Bitwise Evolution

Musings of a Portland-area hacker bent on improving digital lifestyles.

Bitten by Dependency Management

dependencies-smallI’ve started using Maven to manage my java projects, and overall I’m very happy with it. It seems to be more mature than ivy, with better documentation, and the vast majority of tasks that I need “just work” (just don’t ask me about jni–that’s another post).

Today, (and yesterday, and a good portion of the night in-between) I ran into a nasty bug in a library that I didn’t know my code depended on. It isn’t particularly important what I was working on, but just for context: I needed to strip a lot of text content out of nodes in the complete wikipedia revision history dump, so I was using Sax to parse the xml stream, filter out the stuff I wanted filtered out, and save the stuff that, well, I wanted saved. Being that the input was all of wikipedia, there were a fair number of unicode characters in there. As it turns out, the 2.6.2 xercesImpl has some sort of bug that allows xml with certain characters to be read without throwing exceptions, but when you try to write the chars that were actually read, you end up trying to write characters that aren’t valid in xml. Even if I’d known that in advance, my response would have been something like “ok, so what? I’m not using xercesImpl, and certainly not a version that old”.


You see, in addition to using Maven, I’ve also been using the Google Collections and JSR305 libraries, so I just drop those <dependency> entries into the pom for all my new projects–I just assume that I’ll need them, and I usually do.

Unfortunately, JSR305 1.3.8 depends on jaxen 1.1.1, which depends on xercesImpl 2.6.2 (jaxen also needs this dependency via xom 1.0, for what that’s worth).

Because that dependency was already present in my build path (via mvn eclipse:eclipse) and in the generated jar (via <addClasspath> and <classpathPrefix> in the maven-jar-plugin configuration section), I never realized that my sax code actually had a direct dependency on xerces as well. This all came to a head when, 3.53gb into my 2.8tb run, these rather unhelpful exceptions started popping up:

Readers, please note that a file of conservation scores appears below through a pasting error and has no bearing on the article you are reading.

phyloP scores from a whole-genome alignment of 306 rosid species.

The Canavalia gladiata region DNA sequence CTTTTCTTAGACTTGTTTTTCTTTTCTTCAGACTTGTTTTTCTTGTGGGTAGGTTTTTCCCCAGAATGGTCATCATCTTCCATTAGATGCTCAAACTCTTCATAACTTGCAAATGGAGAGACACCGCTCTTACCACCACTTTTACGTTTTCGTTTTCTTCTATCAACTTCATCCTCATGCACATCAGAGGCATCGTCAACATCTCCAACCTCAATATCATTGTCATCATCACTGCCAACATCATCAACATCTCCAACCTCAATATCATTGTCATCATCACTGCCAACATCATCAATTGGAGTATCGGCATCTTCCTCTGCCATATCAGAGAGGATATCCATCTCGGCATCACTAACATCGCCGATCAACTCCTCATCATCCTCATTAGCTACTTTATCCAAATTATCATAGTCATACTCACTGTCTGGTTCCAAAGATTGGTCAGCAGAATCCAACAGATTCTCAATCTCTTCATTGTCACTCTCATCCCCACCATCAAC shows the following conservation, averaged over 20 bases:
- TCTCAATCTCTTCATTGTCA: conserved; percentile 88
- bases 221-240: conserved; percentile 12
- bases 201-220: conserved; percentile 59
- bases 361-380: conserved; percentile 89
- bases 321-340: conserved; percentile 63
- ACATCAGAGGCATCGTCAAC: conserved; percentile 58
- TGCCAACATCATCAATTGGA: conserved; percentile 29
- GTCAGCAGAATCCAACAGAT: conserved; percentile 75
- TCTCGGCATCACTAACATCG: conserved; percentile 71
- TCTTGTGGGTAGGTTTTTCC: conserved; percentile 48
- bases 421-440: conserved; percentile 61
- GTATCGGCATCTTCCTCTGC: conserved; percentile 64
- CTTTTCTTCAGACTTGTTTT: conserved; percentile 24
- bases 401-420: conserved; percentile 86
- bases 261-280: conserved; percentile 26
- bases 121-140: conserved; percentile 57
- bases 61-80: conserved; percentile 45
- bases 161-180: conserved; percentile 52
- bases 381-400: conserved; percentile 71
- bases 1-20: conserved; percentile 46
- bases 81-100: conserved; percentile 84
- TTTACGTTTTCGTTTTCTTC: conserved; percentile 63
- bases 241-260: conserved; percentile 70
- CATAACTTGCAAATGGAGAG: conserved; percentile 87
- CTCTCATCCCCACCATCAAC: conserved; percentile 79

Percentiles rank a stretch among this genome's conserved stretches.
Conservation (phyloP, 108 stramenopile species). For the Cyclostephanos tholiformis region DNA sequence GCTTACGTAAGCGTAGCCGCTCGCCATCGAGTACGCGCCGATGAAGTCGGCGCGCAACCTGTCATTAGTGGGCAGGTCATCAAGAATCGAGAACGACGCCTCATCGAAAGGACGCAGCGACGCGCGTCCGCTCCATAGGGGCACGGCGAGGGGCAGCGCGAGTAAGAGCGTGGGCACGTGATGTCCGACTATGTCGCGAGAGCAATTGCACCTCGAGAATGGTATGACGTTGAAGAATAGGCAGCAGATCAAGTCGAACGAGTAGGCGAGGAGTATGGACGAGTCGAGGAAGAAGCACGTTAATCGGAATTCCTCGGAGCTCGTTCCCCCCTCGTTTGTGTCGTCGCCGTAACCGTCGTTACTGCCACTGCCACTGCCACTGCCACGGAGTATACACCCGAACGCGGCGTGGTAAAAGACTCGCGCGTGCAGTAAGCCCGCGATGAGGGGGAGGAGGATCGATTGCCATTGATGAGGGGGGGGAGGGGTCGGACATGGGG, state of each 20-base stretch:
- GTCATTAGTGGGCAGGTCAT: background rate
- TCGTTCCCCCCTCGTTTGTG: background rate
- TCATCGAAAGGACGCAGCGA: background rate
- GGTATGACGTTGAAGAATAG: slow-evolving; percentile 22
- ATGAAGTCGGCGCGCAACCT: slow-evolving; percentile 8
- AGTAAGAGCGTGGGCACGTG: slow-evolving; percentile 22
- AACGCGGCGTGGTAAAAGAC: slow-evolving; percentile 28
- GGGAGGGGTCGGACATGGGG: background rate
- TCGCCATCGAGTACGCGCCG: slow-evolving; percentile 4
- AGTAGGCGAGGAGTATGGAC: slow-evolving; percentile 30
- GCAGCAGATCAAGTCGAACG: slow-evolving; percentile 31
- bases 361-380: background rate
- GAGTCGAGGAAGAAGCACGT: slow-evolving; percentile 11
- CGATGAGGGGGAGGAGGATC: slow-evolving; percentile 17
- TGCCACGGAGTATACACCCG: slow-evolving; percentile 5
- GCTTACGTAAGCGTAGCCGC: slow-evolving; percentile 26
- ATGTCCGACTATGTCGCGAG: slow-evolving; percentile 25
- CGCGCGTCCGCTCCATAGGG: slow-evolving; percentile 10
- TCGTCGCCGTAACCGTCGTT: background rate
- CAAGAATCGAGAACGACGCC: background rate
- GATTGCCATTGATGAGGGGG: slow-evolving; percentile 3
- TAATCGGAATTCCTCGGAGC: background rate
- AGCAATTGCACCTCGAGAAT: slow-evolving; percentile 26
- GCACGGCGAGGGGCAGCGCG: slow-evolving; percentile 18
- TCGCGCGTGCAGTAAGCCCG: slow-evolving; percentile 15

[cc lang=”bash”] The character ‘?’ is an invalid XML character

   at org.apache.xml.serialize.BaseMarkupSerializer.characters(Unknown


   at org.apache.xerces.parsers.AbstractSAXParser.characters(Unknown


   at org.apache.xerces.impl.XMLDocumentFragmentScannerImpl$FragmentContentDispatcher.dispatch(Unknown


   at org.apache.xerces.impl.XMLDocumentFragmentScannerImpl.scanDocument(Unknown


   at org.apache.xerces.parsers.XML11Configuration.parse(Unknown Source)
   at org.apache.xerces.parsers.XML11Configuration.parse(Unknown Source)
   at org.apache.xerces.parsers.XMLParser.parse(Unknown Source)
   at org.apache.xerces.parsers.AbstractSAXParser.parse(Unknown Source)


<rant> “?” is not unicode – it fits just fine in asci tables everywhere – so please don’t tell me that it’s an invalid unicode character :) (0xd800 is an invalid unicode character, and that would have been much more helpful) </rant>

Many hours later I was able to find a sample of the actual input that was causing these problems, and I was able to reproduce the issue with an input slightly smaller than 2.8tb. Once that was done, I set out to make a minimal test case. Rather than bother with a new maven project, I just hacked it out in emacs (not using google collections, etc. because, clearly, I wanted it minimal). To my surprise, everything worked, and worked fantastically! But how? I didn’t even supply an xml api on the classpath, yet it ran just fine!

In truth, I did supply an xml api – xercesImpl.jar, and many other libraries – via my environment’s $CLASSPATH. (Figuring that out was another adventure, but I digress.) Once it became clear that I was indeed using a broken library it was simply a matter of explicitly specifying the dependency on a new version of xercesImpl, and rebuilding.

The moral?

Know your dependencies! This should come along with knowing your language’s built-in APIs well. It wasn’t clear to me that the SAX packages I was using were not part of the core java API, so it didn’t strike me as odd that I didn’t need to specify a classpath entry or a pom dependency before I could use sax.

If you suspect something strange, you can see the dependency tree in the generated html documentation you get when running mvn site.